From Wikipedia, the free encyclopedia - View original article
|Part of a series on|
|Development and societal aspects|
|Non-public file sharing|
|File sharing networks and services|
|By country or region|
Darknets are distinct from other distributed peer-to-peer networks as sharing is anonymous (that is, IP addresses are not publicly shared), and therefore users can communicate with little fear of governmental or corporate interference.
For this reason, darknets are often associated with dissident political communications and illegal activities. More generally, the term "darknet" can be used to describe all non-commercial sites on the Internet, or to refer to all "underground" web communications and technologies, most commonly those associated with illegal activity or dissent.
Originally coined in the 1970s to designate networks which were isolated from ARPANET (which evolved into the Internet) for security purposes, darknets were able to receive data from ARPANET but had addresses which did not appear in the network lists and would not answer pings or other inquiries.
The term gained public acceptance following publication of "The Darknet and the Future of Content Distribution", a 2002 paper by Peter Biddle, Paul England, Marcus Peinado, and Bryan Willman, four employees of Microsoft who described the concept as follows:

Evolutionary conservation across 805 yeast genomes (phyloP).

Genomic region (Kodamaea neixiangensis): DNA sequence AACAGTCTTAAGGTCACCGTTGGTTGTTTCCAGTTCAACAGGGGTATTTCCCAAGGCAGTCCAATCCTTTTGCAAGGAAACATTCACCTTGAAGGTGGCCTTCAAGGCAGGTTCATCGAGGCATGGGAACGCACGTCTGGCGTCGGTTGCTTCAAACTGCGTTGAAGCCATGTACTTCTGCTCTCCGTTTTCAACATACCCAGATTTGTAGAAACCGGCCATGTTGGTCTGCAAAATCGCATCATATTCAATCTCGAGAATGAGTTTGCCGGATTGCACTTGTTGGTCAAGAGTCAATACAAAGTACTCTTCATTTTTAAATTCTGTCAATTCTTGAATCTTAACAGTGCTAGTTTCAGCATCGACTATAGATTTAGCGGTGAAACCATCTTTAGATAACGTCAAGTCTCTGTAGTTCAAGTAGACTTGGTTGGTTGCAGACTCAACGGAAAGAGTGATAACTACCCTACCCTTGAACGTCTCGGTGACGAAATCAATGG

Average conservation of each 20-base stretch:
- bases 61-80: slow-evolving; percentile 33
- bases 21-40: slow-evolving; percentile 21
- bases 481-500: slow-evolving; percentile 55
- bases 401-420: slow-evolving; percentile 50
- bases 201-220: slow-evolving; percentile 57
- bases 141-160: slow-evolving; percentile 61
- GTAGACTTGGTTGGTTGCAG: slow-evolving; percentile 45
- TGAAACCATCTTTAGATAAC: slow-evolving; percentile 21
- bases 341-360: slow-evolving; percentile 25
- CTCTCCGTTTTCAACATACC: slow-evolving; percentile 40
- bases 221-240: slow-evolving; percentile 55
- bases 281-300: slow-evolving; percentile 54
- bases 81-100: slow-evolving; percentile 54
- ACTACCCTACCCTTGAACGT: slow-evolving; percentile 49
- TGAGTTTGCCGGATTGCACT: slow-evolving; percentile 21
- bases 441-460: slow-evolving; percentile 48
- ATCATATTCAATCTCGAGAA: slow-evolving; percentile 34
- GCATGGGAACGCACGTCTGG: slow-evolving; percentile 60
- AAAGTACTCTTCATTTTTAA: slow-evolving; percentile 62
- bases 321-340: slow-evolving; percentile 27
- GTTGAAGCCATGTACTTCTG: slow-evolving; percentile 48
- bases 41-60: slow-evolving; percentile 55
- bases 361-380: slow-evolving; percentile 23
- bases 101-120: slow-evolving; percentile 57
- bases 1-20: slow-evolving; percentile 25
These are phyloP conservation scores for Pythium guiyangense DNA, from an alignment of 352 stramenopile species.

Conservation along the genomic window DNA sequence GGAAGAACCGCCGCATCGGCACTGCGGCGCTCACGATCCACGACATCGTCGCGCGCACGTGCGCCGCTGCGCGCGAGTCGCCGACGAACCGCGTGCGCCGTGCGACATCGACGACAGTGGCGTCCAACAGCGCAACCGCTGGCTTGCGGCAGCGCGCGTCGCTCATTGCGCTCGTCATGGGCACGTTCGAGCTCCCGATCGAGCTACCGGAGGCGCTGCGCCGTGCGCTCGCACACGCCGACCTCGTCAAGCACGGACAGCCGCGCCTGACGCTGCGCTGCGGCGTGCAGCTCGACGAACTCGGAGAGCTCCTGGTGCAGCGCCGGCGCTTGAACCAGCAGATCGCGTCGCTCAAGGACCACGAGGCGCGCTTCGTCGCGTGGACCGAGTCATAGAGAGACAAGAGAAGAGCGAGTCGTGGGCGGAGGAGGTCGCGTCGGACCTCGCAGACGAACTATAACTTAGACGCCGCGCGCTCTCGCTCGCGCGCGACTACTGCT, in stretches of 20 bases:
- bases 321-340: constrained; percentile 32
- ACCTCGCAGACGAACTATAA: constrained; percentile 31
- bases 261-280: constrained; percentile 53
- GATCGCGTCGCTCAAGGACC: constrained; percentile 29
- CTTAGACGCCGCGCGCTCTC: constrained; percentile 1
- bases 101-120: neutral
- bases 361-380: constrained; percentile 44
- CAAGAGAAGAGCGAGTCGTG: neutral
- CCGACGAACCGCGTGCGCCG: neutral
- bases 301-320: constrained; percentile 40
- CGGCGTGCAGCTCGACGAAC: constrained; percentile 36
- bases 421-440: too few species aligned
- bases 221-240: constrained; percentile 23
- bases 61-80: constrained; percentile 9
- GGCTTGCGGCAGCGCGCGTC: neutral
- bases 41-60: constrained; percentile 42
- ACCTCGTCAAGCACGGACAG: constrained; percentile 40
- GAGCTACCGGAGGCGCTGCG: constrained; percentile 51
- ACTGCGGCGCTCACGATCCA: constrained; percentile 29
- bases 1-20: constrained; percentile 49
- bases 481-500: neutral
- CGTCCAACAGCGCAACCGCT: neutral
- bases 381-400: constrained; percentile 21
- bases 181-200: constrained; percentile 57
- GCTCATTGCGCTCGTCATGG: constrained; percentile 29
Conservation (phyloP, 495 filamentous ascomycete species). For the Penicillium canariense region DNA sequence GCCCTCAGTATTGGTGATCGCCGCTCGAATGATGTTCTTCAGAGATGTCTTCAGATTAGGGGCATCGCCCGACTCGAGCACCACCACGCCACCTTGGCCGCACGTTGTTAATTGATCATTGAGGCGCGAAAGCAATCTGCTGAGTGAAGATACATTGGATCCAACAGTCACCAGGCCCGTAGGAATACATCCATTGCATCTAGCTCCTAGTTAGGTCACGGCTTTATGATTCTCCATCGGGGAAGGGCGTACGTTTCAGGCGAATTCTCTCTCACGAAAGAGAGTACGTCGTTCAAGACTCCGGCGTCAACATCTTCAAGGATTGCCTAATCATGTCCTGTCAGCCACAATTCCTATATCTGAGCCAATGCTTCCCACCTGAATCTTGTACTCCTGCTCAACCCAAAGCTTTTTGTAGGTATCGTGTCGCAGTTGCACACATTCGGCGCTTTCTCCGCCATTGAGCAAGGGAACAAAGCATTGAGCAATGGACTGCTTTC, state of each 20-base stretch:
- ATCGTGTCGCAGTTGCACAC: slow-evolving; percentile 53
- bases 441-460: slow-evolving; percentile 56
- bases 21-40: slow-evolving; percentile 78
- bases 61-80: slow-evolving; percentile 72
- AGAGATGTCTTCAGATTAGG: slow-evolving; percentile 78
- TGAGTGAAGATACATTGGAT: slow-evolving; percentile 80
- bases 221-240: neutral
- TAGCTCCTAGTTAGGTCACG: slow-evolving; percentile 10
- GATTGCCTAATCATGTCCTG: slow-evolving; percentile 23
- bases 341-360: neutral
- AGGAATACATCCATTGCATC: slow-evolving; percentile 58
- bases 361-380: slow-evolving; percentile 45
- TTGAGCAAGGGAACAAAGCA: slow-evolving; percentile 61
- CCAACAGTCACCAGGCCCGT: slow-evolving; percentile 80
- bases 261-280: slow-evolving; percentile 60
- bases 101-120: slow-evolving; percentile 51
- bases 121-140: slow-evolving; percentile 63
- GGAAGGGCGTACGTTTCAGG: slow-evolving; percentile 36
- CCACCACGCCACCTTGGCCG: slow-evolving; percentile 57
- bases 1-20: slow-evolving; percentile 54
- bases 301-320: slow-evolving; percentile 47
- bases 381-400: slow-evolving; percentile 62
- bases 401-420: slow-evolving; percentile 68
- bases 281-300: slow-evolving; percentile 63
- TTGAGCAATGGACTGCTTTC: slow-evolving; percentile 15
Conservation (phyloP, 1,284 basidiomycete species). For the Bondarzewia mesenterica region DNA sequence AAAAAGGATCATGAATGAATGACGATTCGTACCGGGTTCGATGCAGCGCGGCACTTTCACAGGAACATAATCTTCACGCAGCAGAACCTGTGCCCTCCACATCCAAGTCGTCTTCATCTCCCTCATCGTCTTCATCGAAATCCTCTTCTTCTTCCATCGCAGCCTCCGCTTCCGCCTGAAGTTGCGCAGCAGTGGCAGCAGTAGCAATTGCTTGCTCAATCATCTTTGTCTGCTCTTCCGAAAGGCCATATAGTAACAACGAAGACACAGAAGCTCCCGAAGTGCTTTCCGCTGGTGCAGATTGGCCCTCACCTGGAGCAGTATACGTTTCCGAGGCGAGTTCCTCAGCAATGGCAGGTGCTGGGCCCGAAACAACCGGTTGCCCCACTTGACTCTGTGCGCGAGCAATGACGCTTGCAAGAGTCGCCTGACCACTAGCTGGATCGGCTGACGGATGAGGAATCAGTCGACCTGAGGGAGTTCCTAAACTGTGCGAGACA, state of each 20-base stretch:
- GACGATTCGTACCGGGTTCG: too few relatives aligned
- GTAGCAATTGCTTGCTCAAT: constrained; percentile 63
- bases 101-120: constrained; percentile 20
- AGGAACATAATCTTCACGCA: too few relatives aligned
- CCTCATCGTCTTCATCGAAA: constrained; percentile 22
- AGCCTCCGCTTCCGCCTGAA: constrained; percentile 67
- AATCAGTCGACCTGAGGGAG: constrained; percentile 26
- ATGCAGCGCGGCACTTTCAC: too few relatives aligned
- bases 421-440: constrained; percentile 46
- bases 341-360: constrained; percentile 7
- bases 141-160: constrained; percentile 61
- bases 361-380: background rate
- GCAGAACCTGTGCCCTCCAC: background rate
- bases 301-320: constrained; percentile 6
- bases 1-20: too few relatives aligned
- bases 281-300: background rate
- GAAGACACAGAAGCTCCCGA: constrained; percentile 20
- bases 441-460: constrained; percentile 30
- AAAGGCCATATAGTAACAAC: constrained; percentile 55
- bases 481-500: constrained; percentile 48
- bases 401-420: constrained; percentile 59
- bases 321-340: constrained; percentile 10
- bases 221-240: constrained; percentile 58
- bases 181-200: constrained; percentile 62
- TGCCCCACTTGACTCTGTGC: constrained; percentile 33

The idea of the darknet is based upon three assumptions:
- Any widely distributed object will be available to a fraction of users in a form that permits copying.
- Users will copy objects if it is possible and if they are interested in doing so.
- Users are connected by high-bandwidth channels.
The darknet is the distribution network that emerges from the injection of objects according to assumption 1 and the distribution of those objects according to assumptions 2 and 3.
The Microsoft researchers argued that the presence of the darknet was the primary hindrance to the development of workable DRM technologies.
The term has since been widely adopted and has seen usage in major media sources, including Rolling Stone and Wired. Recently darknets have been discussed in many fields of network security, largely because users who occupy such areas have gone there for various reasons. Some publish on darknets out of privacy concerns or for fear of political reprisal, while others publish on darknets for criminal gain. One trend that has been suggested is the use of "darknets" to share media files that are copyrighted.
Almost all known darknets are decentralized and therefore considered peer to peer.
Many darknets require a software to be installed to access them.